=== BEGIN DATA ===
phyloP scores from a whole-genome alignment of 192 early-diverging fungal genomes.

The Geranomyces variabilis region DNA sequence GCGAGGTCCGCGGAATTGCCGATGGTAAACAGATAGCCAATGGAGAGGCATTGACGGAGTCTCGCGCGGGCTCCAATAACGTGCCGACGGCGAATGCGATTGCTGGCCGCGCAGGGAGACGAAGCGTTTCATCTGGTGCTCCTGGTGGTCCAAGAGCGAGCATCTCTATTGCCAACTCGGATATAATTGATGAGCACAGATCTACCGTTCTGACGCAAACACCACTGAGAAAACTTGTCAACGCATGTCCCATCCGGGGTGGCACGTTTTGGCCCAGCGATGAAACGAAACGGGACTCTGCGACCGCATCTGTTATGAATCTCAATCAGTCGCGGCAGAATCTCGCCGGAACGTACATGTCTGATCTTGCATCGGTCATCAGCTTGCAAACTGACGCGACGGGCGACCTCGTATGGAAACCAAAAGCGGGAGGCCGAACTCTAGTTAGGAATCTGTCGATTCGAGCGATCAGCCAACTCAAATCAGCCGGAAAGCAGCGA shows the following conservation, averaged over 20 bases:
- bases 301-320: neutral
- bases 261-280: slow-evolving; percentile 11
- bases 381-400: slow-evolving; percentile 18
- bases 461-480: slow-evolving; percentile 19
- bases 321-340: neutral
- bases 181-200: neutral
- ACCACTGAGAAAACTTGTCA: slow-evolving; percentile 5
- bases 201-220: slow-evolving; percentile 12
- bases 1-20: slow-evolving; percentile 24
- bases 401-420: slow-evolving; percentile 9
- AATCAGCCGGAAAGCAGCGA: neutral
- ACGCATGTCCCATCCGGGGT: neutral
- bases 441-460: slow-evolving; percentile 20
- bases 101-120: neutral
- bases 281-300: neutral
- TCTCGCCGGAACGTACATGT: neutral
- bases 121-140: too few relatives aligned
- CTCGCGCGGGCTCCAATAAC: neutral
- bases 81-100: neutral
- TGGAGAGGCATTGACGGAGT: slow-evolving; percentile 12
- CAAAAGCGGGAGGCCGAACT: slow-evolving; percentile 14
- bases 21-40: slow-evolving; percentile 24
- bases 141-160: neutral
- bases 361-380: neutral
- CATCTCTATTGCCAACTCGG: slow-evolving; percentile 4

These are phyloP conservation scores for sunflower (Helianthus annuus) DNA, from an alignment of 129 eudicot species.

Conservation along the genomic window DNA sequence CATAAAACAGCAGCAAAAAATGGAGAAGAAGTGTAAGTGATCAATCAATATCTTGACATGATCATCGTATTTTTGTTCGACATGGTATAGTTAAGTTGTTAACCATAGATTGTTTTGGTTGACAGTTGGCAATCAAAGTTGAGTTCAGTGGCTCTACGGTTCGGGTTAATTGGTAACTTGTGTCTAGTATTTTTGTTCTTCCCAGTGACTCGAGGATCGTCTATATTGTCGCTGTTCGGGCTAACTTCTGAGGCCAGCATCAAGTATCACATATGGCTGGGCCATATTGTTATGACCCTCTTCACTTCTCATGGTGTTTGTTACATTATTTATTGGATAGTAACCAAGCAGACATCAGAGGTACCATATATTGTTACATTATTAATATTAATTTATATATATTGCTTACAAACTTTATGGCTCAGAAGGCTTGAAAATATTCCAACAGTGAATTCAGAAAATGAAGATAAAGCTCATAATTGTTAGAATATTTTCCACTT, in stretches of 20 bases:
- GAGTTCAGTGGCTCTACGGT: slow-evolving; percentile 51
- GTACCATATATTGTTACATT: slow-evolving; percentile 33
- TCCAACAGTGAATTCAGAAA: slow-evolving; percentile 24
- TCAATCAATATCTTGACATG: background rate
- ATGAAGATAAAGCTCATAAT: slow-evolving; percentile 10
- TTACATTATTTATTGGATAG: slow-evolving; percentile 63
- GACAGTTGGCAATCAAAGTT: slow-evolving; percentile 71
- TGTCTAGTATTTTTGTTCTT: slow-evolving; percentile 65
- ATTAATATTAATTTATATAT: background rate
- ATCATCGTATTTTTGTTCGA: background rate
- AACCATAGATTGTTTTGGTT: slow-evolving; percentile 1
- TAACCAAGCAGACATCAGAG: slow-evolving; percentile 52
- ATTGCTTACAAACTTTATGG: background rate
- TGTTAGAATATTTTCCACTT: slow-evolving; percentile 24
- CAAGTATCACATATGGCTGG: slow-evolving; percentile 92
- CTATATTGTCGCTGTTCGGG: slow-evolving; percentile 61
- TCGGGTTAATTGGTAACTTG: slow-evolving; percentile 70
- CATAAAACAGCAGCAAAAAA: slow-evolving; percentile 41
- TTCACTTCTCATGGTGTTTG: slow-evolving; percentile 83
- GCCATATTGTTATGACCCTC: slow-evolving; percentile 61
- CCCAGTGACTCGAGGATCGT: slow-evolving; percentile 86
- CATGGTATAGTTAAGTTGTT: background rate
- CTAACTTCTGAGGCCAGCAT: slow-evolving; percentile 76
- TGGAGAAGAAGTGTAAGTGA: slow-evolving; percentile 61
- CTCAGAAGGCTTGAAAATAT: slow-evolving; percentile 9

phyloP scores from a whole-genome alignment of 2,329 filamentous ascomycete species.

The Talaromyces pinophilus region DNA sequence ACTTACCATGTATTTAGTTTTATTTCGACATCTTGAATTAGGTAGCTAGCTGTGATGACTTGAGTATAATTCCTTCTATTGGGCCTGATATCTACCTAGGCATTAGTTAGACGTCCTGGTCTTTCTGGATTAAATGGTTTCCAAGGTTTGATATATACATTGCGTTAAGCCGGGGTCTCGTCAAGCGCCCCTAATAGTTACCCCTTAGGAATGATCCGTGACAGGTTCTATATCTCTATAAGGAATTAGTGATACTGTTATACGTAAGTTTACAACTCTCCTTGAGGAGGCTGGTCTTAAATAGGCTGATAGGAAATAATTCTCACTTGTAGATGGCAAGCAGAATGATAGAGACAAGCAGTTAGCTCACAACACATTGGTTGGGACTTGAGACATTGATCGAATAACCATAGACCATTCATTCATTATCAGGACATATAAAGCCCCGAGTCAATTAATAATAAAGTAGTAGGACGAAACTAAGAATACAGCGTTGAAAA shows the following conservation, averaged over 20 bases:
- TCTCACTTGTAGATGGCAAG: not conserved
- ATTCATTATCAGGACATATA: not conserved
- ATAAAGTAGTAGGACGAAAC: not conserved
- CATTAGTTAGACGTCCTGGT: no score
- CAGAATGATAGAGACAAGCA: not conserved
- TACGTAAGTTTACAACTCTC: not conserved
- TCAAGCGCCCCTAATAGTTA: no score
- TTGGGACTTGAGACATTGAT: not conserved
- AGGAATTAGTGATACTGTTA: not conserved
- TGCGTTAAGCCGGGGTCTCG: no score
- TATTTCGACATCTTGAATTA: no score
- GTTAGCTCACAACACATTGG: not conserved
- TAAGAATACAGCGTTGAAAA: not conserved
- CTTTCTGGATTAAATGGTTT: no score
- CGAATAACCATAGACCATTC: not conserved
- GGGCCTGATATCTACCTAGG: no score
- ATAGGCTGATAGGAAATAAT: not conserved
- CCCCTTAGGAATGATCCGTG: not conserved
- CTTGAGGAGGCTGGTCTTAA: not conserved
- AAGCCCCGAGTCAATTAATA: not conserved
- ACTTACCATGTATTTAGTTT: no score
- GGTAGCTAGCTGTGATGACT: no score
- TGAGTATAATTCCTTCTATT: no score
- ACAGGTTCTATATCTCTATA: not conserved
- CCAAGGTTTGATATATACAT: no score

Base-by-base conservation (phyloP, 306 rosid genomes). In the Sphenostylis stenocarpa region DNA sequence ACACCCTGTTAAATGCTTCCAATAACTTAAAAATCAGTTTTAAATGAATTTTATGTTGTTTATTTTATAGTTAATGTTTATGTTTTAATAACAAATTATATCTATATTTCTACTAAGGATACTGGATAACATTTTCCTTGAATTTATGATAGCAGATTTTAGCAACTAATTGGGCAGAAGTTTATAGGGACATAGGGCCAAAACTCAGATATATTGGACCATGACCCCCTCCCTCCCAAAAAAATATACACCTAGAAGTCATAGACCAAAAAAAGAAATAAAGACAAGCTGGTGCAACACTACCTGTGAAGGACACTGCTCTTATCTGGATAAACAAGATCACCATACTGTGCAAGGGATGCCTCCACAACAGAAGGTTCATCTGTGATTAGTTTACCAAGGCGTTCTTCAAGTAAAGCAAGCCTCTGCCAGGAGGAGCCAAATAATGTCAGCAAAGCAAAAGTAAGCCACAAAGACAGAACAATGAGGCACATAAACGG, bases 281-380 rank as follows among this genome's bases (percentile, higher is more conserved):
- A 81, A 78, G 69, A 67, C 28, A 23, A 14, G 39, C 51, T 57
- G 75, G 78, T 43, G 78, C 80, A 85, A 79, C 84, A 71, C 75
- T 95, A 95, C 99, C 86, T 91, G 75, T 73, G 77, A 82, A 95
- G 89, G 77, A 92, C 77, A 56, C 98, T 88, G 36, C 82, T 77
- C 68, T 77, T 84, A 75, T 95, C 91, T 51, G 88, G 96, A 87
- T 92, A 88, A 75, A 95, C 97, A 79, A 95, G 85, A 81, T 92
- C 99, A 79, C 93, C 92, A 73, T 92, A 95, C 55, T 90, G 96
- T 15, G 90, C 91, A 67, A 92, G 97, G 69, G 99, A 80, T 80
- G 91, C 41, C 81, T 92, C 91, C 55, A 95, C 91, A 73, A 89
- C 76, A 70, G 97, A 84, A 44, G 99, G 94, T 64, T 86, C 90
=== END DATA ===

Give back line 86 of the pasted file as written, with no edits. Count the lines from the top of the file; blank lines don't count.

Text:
- G 89, G 77, A 92, C 77, A 56, C 98, T 88, G 36, C 82, T 77